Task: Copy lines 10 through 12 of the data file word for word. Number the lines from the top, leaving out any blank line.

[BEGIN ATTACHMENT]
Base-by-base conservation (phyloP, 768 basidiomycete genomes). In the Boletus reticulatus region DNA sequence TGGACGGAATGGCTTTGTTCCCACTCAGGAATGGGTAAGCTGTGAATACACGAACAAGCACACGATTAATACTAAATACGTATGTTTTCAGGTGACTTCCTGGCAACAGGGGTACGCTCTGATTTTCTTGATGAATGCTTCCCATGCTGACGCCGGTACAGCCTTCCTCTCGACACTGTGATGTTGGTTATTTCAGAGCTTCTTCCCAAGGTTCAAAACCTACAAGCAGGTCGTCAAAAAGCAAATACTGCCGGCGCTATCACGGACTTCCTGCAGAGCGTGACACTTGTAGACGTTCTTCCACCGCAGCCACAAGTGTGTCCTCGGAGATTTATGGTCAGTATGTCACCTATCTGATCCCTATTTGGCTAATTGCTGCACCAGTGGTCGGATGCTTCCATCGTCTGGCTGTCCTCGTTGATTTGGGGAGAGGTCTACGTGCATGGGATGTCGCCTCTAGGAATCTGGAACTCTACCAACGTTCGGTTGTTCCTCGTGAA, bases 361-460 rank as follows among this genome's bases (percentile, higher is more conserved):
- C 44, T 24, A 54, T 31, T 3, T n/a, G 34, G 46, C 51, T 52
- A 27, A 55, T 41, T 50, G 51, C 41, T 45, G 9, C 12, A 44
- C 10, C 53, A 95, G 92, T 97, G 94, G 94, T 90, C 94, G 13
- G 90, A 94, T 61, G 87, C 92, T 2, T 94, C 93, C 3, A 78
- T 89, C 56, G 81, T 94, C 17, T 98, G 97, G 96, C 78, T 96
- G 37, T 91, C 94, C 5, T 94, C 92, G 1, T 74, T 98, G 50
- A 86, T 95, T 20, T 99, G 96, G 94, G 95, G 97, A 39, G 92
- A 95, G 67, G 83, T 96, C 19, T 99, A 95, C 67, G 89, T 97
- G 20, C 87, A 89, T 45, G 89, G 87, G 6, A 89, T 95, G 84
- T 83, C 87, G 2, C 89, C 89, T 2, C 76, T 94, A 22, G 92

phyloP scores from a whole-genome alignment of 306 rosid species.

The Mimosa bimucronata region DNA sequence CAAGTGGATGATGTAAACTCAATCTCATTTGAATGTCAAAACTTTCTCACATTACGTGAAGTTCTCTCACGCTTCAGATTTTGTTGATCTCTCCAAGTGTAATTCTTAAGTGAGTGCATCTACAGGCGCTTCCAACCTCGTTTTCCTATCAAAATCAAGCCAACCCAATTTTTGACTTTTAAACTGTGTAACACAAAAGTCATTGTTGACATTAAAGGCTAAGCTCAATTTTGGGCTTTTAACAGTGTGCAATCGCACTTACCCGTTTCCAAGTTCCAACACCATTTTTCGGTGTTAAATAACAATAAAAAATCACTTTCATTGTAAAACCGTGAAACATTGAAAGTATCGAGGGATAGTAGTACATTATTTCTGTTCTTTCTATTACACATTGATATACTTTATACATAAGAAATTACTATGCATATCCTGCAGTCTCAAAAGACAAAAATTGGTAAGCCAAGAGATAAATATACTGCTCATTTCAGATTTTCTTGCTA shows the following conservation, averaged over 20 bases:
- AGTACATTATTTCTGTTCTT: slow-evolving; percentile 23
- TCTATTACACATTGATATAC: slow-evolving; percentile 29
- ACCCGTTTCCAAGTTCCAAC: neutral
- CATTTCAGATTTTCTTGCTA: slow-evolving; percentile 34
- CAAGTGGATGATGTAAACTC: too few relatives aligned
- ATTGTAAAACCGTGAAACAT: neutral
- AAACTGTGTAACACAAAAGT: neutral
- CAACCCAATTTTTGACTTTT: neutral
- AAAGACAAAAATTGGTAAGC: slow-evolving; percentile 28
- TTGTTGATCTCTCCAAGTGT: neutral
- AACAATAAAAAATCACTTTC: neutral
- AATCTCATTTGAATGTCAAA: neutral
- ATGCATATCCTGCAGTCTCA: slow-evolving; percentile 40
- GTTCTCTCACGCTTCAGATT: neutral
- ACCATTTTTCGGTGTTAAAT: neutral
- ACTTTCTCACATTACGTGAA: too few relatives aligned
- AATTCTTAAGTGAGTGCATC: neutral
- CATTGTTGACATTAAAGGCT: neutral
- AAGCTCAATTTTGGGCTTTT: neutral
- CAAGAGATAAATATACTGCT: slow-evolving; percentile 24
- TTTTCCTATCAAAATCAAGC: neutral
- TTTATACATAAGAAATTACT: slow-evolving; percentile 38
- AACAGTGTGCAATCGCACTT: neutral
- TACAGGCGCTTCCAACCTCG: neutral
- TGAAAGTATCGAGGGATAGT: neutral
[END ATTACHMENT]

- G 20, C 87, A 89, T 45, G 89, G 87, G 6, A 89, T 95, G 84
- T 83, C 87, G 2, C 89, C 89, T 2, C 76, T 94, A 22, G 92

phyloP scores from a whole-genome alignment of 306 rosid species.